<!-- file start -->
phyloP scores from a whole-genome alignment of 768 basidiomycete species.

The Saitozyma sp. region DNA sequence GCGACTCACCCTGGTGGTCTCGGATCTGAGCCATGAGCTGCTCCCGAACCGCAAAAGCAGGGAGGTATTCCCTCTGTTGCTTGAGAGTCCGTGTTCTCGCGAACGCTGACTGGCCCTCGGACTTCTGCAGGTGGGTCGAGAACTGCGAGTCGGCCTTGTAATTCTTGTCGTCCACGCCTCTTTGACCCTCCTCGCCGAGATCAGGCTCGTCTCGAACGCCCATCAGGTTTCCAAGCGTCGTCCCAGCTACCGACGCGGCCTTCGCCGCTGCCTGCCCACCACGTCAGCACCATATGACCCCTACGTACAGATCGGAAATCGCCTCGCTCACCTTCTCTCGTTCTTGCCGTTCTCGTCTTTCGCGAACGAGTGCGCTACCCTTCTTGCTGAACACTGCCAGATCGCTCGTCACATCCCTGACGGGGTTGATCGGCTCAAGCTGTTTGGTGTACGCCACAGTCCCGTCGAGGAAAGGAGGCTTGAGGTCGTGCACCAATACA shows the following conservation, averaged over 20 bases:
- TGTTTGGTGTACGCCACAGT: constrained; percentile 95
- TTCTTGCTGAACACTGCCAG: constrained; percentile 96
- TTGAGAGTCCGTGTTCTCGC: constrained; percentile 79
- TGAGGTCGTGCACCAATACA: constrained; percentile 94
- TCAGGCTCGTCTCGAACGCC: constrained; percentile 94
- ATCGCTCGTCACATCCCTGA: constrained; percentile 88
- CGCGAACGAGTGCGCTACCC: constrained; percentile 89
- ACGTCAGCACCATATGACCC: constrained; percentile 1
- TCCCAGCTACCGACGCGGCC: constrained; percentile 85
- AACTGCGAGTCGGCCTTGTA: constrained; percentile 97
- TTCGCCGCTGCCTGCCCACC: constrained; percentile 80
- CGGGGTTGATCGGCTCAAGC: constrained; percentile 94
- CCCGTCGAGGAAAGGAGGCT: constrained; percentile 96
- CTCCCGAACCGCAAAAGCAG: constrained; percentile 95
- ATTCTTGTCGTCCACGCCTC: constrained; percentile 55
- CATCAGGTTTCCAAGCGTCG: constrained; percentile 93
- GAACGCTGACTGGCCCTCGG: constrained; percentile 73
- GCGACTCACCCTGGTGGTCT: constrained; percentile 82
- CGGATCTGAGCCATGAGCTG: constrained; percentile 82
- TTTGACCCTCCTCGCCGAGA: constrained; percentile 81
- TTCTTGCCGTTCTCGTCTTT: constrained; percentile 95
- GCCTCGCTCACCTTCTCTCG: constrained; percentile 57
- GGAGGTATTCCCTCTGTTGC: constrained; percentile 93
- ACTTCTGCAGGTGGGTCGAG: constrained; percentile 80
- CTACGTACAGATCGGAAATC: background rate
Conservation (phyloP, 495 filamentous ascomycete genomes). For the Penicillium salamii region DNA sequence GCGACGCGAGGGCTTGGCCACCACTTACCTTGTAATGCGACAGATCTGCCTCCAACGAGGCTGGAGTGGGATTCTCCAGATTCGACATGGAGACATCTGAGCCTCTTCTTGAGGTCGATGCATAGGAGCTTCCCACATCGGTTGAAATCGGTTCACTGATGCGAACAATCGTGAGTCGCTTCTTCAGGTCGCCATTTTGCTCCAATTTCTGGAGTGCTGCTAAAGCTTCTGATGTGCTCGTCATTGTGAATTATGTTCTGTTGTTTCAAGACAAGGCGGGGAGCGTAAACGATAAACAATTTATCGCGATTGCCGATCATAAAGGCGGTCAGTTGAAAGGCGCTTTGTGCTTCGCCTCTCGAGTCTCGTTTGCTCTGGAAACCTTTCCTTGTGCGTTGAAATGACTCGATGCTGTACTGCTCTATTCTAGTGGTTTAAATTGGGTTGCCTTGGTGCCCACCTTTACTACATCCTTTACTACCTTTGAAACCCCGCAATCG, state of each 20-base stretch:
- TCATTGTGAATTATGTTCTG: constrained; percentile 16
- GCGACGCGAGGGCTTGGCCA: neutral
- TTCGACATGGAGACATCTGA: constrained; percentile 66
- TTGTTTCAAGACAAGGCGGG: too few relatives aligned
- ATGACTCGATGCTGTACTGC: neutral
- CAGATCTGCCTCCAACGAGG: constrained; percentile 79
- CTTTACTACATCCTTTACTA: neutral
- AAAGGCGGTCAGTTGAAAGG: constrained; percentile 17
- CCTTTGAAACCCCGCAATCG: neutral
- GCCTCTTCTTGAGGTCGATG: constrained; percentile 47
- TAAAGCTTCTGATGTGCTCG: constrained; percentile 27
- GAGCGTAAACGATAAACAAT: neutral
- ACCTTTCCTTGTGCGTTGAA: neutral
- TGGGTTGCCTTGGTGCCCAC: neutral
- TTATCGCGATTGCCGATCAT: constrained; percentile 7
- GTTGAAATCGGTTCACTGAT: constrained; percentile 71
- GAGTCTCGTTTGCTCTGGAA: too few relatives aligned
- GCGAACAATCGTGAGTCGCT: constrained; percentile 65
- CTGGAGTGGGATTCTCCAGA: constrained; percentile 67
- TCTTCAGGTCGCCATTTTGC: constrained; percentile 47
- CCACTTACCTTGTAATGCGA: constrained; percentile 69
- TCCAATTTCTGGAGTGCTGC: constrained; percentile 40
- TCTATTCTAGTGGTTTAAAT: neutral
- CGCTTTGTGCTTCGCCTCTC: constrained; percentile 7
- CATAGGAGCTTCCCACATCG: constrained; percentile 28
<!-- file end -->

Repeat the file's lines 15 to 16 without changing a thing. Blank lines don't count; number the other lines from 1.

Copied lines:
- CCCGTCGAGGAAAGGAGGCT: constrained; percentile 96
- CTCCCGAACCGCAAAAGCAG: constrained; percentile 95